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 Post subject: Three Zens, One Reserator
PostPosted: Fri Jul 23, 2004 7:19 pm 
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My latest and greatest, three Shuttle ST62K Zens folding away 24/7. Two of the Zens are running 3.06 P4's underclocked to 2.56ghz and the other is running a 3.0C P4 underclocked to 2.49ghz. All are undervolted; the 3.06's @ 1.0625 & 1.1375 and the 3.0 @ 1.1625. Churning approximately 7.5ghz of hyperthreaded goodness is only consuming about 150 watts, or approximately 50 watts per Zen. All three Zens use notebook drives wrapped in foam, then put in SmartDrive enclosures. Drive temps hover around 40C in this setup.

All three are cooled in series with a Reserator using Zalman waterblocks. Full load CPU temps in series are as follows:

Reserator -> 43C -> 43C -> 44C -> Reserator

The combination of the Zen's external brick PSU, the single Reserator, and having the drives wrapped in foam and enclosed in SmartDrives makes it a nearly silent operation. There are no fans anywhere in the system.

I use VNC to remote desktop manage the two lower units as an alternative to a KVM switch. Remote desktopping works fabulous until you need to get to the BIOS on one of the remotes. :) I also recently took advantage of the OEM firewire ports to network the three together. I found it a nice touch as it eliminates some clutter, and saves a few watts that would otherwise be running 24/7. I can report that firewire works wonderfully for simple file sharing, remote desktop, and intenet access. The top computer has a cat5 that runs to the broadband and the other two are connected to it via firewire. I was using wireless but the damn thing was in and out so much that I decided to run the cat5.

Here's a shot of the crew:

Image

Using the auto power-on after power-fail in the BIOS and eliminating the wireless broadband connection has left my system very dependable. It's nice not coming home to find that the power or the network went out the night before and nothing has been working for 15 hours. Now even if there is a power failure the system reboots itself, the network re-establishes itself, and F@H, running as a service, restarts all by itself. The worst I've noticed to happen is occassionaly a second instance of F@H will complain that it's already running and fail to start, this even though they are setup to run simultaneously. But it's a minor issue as the other instance will still be left running, running faster since it's by itself, until I notice it and get the other running.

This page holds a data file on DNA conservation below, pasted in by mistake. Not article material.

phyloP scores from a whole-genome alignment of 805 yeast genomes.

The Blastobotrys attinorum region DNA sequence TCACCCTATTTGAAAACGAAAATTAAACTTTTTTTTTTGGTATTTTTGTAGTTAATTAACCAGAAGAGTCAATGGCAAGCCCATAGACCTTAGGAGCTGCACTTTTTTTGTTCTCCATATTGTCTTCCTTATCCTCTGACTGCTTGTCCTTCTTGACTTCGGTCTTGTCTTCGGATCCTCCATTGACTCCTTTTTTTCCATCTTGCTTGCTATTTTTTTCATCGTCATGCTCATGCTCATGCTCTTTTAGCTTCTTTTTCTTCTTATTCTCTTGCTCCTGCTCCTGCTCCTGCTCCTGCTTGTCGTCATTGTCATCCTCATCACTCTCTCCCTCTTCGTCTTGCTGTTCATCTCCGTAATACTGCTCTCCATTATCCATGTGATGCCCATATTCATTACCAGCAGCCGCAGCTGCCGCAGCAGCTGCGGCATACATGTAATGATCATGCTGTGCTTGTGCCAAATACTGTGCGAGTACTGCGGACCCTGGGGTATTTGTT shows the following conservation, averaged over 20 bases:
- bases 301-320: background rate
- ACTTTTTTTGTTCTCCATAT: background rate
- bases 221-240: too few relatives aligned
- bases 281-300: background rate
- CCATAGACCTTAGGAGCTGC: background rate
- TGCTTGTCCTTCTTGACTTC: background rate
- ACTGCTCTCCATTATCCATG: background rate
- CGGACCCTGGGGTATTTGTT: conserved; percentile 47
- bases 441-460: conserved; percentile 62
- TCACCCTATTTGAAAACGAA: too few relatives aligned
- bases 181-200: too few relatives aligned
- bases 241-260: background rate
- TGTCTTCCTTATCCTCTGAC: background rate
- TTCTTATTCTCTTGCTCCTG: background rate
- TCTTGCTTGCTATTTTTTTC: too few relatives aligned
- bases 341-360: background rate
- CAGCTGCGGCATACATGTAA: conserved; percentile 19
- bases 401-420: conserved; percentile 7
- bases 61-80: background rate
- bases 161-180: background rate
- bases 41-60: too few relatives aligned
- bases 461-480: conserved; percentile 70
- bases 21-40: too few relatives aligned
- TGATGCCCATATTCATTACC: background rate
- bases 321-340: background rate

The thing I like most is the Zen's PSU. I'd like to see this type of PSU become a standard for all PC's. The things are dead silent, eliminating a road block that most PC's face. Another thing I really like is the Samsung notebook drive:

http://www.zipzoomfly.com/jsp/ProductDetail.jsp?ProductCode=101055

This thing puts my first notebook drive, a Toshiba reviewed here, to shame. It's not that the Toshiba is bad, 'cause it's not. It's that compared to the Samsung, the toshiba makes a racket. Maybe SPCR will get their hands on one for a review. Seeks are nearly inaudable even when the drive is naked and exposed.


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 Post subject:
PostPosted: Mon Jul 26, 2004 3:30 pm 
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I'm tinkering around with SETI right now and the systems are running cooler and using less current. CPU temps are now:

Reserator -> 41C -> 41C -> 42 C -> Reserator

Total wattage measured at the wall socket is now 135 watts, or 45 watts each. I suspect that at least part of the difference may be that with F@H I ran two instances on each computer, but with SETI I only have one instance on each.